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Death of Hugh Geraghty

The followers of the singing tradition were deeply saddened at the untimely death of Hugh Geraghty in early March. Hugh was a regular at the Clé Club in Liberty Hall. Besides being a leading trade unionist, he was also chairman of the Labour History Society. In acknowledgement of his contribution the coffin was draped with the original flag of the Plough and the Stars designed by playwright Sean O’Casey.

Hugh was very interested in the story of the Invincibles, best described as the ultra wing of the Fenians. In particular he had researched the Phoenix Park murders, (6 May 1882) of top British officials Cavendish and Burke. The Invincibles’ leader, Carey, turned Queen’s Evidence, so that several of his erstwhile companions were hanged in Kilmainham Jail.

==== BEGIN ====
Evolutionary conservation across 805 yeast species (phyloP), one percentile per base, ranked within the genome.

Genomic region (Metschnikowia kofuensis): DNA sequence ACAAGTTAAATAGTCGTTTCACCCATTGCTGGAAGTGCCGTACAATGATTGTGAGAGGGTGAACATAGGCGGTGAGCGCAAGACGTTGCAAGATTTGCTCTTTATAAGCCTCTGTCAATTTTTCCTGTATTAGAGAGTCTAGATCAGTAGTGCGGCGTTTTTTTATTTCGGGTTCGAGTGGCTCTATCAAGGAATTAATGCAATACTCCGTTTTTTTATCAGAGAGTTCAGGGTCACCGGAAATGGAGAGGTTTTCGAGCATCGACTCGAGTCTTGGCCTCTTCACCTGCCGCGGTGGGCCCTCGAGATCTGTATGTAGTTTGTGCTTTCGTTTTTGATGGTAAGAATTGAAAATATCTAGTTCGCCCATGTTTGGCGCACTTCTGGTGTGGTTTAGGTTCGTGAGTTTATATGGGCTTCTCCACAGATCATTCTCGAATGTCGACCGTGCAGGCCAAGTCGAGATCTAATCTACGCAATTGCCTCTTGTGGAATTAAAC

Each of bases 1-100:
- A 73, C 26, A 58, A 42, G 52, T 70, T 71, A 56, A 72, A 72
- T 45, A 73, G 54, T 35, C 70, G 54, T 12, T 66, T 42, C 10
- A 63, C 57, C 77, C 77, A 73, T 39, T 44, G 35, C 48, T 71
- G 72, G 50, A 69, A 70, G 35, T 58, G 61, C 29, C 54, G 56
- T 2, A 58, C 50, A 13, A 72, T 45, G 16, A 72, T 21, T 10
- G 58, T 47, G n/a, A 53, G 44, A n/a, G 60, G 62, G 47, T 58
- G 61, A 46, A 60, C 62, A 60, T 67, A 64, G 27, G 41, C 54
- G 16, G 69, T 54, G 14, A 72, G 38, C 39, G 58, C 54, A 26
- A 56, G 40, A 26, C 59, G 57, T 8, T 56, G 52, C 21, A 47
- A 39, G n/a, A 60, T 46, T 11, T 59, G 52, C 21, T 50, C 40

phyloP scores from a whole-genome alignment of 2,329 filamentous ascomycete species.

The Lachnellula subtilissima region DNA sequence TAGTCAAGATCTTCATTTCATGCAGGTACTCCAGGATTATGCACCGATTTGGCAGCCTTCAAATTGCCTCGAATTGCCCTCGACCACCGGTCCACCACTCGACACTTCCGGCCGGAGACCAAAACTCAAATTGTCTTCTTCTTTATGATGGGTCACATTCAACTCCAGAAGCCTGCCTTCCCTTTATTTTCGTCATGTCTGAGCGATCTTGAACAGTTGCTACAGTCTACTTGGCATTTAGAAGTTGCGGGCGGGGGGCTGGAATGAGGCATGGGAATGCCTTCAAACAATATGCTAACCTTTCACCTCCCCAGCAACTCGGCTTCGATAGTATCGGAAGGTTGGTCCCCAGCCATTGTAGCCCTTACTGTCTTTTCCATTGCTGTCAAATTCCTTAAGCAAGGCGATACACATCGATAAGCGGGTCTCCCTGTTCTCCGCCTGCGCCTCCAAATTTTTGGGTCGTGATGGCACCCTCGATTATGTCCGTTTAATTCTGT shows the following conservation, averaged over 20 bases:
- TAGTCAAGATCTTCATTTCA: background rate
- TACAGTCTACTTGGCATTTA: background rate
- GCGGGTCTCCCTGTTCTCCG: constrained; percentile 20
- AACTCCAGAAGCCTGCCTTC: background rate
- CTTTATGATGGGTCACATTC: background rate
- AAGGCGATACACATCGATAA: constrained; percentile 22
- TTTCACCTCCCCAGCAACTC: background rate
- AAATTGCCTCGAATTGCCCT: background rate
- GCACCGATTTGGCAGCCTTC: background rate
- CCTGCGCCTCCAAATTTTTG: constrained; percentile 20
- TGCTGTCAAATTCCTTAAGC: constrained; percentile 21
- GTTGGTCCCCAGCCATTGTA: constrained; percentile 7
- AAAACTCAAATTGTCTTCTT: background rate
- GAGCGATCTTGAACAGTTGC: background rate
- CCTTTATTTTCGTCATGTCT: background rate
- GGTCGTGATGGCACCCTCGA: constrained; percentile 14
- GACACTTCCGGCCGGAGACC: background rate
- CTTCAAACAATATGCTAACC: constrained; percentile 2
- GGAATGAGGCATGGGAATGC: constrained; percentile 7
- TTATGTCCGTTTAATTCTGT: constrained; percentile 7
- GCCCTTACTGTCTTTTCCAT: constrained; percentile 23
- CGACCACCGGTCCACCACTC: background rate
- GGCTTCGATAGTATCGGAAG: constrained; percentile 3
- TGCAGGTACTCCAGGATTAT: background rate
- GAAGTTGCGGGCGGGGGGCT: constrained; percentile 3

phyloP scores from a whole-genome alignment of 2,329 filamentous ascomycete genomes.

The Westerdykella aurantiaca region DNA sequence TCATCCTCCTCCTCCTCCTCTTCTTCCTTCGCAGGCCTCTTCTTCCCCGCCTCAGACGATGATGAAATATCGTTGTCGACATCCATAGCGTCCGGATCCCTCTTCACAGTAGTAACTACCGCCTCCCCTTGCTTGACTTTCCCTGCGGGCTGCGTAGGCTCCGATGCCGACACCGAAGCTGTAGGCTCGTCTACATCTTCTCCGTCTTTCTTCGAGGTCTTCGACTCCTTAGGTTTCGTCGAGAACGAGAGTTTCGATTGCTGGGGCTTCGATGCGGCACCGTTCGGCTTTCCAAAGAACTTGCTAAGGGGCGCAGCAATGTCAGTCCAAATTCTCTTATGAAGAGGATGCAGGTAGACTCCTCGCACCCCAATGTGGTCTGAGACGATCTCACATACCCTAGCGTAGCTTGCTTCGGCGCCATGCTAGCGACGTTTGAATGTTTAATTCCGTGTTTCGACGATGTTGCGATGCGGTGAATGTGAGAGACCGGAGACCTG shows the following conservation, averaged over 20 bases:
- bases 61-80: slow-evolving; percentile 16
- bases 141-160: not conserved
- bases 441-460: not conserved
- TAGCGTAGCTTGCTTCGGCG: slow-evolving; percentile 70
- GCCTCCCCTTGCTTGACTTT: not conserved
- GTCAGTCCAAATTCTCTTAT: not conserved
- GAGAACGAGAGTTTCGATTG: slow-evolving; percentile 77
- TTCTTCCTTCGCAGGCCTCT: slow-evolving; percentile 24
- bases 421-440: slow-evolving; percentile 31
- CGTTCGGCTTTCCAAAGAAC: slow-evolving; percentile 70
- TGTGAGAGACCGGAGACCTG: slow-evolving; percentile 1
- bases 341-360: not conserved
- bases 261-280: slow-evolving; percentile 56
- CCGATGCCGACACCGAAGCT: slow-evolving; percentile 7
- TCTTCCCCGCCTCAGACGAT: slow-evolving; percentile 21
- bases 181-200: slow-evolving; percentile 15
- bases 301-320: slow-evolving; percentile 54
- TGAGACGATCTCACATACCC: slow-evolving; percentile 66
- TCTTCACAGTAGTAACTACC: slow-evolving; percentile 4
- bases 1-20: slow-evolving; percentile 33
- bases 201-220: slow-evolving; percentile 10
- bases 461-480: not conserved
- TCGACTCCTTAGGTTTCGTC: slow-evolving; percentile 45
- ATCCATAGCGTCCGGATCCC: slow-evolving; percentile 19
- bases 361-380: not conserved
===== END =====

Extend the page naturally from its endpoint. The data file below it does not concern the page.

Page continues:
The others pursued him and eventually caught up with him on board ship off the coast of South Africa. But Peter O’Donnell, who shot him, was also arrested and later hanged for murder. Hugh’s brother, Des, himself a trade union leader flute-player and story-teller, said that Hugh had linked the Invincibles with earlier murders of landlords. The family is actually descended from Invincible members.

Hugh’s project was nearly complete, so we may expect publication in a little while. There was a tribute paid at the club, and it featured two songs written about the murders, which were new to me.

Several club members recalled how Hugh used to pay tribute each year on 6th May at the little memorial stone, directly opposite Aras an Uachtarain, where the stabbings took place. This year, he in his turn will be remembered.

Permalink - Posted: May 3, 2007 at 9:41 am